Scaly-naped pigeon (Dick Daniels / carolinabirds.org wiki)

Scaly-naped pigeon Nov 2107

To complete the set, so to speak, 2017 ended with another gorgeous duck, the cinnamon teal. You can read more about all these birds using the following links to the relevant posts.

Cinnamon Teal (Dick Daniels / carolinabirds.org)

Cinnamon Teal Dec 2017

Credits: Keith Salvesen (1); Manjith Kainickara (2); Duncan Wright (3); Woody Bracey (4); Keith Kemp (5); Dick Daniels / carolinabirds.org / wiki (6, 7)

BARN OWLS ON ABACO, BAHAMAS


Barn Owl, Abaco Bahamas (Woody Bracey)

Barn Owl, Abaco, Bahamas (Woody Bracey)

BARN OWLS ON ABACO, BAHAMAS

The Barn Owl (Tyto alba) is the only owl you are likely to see – and hear – on Abaco. The species is permanently resident, which is a good start in that sighting opportunities exist year-round. Although they are not at all common they can be found in particular locations, for example around Treasure Cay and Little Harbour; also on Elbow Cay, Lubbers Quarters (4 birds right now) and Man-o-War Cay (a while back). There are two other owl species recorded for Abaco: the rare Burrowing Owl (see link below for details); and the Northern Saw-whet Owl, a vanishingly rare vagrant recorded a handful of times that I don’t propose to feature unless and until it decides to visit Abaco more frequently…

Barn Owl (Birdorable)

I wrote about Barn Owls on Abaco many moons ago. I don’t usually rehash previous posts, but I am returning to the topic because of a recent barn owl sighting on Elbow Cay that caused interest, excitement and some speculation. 

Barn Owl, Treasure Cay, Abaco Bahamas (Becky Marvil)

Barn Owl, Treasure Cay, Abaco Bahamas (Becky Marvil)

The shrill wheezing cry of the Barn Owl – known in some places as the ‘screech owl’ (which, strictly, is a different owl species) – is unmistakeable. Barn owls also make an intimidating hissing noise. Mainly nocturnal, they fly noiselessly like white ghosts in the night. If you are lucky enough to see one in the daytime, you’ll be struck by the beautiful heart-shaped face and (if close enough) the delicate markings.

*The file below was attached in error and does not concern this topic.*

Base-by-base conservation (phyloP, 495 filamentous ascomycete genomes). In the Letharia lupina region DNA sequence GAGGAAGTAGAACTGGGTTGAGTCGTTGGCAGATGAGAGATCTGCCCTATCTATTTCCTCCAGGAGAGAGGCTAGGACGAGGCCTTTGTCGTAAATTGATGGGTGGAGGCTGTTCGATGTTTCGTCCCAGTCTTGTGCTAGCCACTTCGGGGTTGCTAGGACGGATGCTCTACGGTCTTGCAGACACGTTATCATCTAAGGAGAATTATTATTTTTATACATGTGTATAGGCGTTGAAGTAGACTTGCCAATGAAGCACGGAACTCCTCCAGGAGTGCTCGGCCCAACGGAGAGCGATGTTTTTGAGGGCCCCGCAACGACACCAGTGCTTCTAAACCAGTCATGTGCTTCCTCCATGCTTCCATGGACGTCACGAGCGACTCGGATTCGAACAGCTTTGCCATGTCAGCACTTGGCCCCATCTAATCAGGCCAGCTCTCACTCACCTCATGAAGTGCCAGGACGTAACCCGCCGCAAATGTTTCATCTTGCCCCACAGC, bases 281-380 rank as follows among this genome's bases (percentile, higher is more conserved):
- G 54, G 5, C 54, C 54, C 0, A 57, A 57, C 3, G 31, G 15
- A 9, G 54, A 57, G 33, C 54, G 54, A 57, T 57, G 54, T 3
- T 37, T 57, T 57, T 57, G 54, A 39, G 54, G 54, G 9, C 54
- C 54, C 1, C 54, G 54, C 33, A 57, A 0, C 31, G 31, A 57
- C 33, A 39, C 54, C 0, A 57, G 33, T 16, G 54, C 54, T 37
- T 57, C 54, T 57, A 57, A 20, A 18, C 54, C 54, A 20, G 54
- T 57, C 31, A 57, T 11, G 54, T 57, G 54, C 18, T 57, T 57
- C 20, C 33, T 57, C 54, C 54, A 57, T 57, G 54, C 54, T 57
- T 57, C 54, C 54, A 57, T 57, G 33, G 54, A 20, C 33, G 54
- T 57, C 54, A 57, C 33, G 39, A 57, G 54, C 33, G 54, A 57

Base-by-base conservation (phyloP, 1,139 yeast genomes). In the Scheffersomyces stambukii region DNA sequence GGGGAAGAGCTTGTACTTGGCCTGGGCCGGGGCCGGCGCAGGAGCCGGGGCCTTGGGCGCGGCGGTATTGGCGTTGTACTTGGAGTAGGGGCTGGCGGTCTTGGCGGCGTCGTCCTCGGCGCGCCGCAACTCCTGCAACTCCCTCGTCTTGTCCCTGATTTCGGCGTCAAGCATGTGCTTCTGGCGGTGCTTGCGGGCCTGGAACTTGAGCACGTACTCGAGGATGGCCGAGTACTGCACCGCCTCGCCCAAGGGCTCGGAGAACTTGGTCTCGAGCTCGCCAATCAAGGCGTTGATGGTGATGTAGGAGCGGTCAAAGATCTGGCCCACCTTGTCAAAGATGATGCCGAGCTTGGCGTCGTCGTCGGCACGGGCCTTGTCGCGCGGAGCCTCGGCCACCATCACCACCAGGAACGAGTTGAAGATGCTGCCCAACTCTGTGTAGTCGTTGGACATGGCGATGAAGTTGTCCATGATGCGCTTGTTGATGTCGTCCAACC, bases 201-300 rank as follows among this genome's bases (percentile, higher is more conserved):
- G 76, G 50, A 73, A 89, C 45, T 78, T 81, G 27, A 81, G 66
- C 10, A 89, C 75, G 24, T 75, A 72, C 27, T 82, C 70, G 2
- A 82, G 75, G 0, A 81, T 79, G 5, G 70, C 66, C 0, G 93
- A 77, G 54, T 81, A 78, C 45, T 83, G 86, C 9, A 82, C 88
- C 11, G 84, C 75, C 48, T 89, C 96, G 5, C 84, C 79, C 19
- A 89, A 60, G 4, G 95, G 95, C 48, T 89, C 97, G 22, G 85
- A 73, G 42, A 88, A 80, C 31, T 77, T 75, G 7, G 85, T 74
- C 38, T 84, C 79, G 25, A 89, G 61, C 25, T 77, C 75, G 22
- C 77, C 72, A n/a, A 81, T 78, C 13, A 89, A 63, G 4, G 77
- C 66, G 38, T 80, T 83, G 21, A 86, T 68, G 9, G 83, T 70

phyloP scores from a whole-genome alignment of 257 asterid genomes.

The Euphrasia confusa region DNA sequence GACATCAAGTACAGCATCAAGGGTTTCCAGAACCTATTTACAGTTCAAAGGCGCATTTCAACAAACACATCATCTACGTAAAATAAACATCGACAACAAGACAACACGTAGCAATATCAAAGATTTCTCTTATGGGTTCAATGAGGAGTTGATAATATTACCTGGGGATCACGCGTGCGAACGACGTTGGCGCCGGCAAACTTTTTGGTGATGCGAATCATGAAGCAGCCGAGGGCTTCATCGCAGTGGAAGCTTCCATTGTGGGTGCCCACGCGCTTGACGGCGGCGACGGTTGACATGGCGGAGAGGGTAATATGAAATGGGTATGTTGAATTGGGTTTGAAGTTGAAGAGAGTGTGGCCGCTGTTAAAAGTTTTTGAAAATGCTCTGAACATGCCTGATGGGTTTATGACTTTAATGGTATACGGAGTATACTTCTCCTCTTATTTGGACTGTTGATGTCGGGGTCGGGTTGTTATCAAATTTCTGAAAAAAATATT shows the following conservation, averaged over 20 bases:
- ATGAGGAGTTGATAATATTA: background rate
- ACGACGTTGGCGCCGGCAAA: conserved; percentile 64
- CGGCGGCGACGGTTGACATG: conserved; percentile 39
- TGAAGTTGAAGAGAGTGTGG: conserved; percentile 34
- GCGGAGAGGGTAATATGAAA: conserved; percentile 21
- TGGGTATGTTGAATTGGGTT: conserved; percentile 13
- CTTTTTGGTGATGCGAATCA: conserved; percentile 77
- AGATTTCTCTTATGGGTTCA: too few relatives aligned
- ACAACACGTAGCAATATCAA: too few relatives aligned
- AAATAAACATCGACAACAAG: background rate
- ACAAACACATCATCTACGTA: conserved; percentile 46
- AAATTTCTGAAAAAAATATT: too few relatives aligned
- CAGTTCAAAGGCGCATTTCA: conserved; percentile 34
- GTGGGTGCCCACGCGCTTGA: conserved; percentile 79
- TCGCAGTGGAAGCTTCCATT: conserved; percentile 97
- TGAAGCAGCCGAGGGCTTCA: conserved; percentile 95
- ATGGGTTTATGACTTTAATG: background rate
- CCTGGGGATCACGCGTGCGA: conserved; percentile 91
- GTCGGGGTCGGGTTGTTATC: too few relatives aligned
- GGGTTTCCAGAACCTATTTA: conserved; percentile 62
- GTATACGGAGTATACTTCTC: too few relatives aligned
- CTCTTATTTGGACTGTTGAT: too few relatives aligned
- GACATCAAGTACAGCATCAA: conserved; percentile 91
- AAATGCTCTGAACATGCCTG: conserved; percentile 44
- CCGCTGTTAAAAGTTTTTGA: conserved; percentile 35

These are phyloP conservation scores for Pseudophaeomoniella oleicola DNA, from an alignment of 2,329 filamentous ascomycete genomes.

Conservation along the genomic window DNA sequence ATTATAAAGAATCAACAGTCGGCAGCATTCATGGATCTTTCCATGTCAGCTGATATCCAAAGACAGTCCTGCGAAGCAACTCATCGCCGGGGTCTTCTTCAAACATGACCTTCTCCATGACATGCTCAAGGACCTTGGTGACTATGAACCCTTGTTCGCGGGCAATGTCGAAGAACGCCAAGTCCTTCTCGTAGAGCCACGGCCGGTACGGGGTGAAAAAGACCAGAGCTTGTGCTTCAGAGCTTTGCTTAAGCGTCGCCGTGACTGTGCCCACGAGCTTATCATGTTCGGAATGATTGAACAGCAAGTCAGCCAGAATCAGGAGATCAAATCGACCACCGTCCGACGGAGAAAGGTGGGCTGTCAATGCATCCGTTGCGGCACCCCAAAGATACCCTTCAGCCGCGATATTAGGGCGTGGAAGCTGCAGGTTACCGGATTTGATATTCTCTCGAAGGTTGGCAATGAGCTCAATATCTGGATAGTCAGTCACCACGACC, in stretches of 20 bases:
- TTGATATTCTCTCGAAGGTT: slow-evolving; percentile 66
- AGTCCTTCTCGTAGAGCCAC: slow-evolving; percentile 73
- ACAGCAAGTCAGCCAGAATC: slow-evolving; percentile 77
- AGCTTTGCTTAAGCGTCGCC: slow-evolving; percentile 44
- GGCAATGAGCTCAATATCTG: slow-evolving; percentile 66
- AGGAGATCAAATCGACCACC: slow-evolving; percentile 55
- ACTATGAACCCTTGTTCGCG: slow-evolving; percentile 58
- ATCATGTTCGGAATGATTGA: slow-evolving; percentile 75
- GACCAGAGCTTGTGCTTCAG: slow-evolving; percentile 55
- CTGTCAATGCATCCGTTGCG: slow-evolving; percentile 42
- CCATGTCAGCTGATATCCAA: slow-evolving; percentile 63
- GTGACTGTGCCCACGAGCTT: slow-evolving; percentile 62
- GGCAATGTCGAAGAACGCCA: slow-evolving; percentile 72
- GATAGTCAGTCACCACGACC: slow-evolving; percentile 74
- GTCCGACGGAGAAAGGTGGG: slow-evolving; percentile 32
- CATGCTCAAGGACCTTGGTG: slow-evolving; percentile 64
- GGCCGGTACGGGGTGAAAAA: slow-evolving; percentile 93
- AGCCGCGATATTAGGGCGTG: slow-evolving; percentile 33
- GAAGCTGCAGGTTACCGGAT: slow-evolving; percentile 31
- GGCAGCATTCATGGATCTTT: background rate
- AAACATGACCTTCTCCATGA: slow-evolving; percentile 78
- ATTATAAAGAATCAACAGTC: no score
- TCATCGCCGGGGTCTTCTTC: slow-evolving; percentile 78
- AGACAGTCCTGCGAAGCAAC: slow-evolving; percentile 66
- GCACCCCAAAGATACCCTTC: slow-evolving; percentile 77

Patrik Aberg Xeno-Canto

Both photos above were taken on Abaco. Woody Bracey’s header image is featured inTHE BIRDS OF ABACO“. Becky Marvil’s photo was taken near Treasure Cay. I’ve never seen a barn owl on Abaco, but  I’ve been lucky enough to get close to them in the UK. For those who have never seen one, here are a few of my own images that show what wonderful birds they are. They were photographed at a raptor rescue centre, so I am not going to pretend that these shots were taken in the wild. That would never do. 

Barn Owl (Keith Salvesen)Barn Owl Dorset (Keith Salvesen) Barn Owl Dorset (Keith Salvesen)Barn Owl 4 (Keith Salvesen)

This close-up of the barn owl above shows the typical speckling on its pure white front, and the beautiful wing patterns. Amazingly for such a large bird, an adult weighs a mere 350g or so. As a comparison, The Birds of Abaco book weighs 2kg!

Barn Owl close-up (Keith Salvesen)

This fluffy baby barn owl had been rescued and was being cared for in a sanctuary before being returned to the wild. Whimsy is rarely permitted  in this blog, but seriously, folks – cuteness overload!Barn Owl 6 (Keith Salvesen)

RELATED POSTS

 OWLS OF ABACO (2) – BURROWING OWLS

BURROWING OWLS ON ELBOW CAY

Credits: Woody Bracey, Becky Marvil, Keith Salvesen, Patrik Aberg /  Xeno-Canto (audio), RSPB (video), Birdorable (Cartoon)

TWO BOOKS: BIRDS, FISHING & DELPHI x 2


TWO BOOKS: BIRDS, FISHING & DELPHI x 2

November 1st. All Hallows, when the tricks or treats have passed, the amusing costumes are packed away for next year, and all restless souls are at peace once more. It’s a significant day for me – the first day I acknowledge the inevitability of the festive season. This, despite (or because of) the fact that Xmas shopping catalogues, charity appeals, store displays and optimistic ‘Book Your Christmas Dinner Today notices started to appear in early August… 

BOOK NEWS

The Birds of Abaco by Keith Salvesen

“THE BIRDS OF ABACO”

♦ ♦ ♦ ♦ SPECIAL OFFER ♦ ♦ ♦ ♦

We are reducing the price of the book for the time being, probably until early January. The price for each copy will now be $88 inc VAT + shipping. As always, you can arrange a drop at a convenient location in MH. To the many who have bought the book on Abaco and further afield, and been so appreciative, many thanks.

For those who haven’t come across the book but kindly follow ‘Rolling Harbour’, here is the original flyer which will give you an idea of its contents.

The Birds of Abaco by Keith Salvesen (flyer info)

Cuban Emerald, Delphi, Abaco (Keith Salvesen)

DOUBLE DELPHI

Double Delphi - jacket (Peter Mantle / KS edit)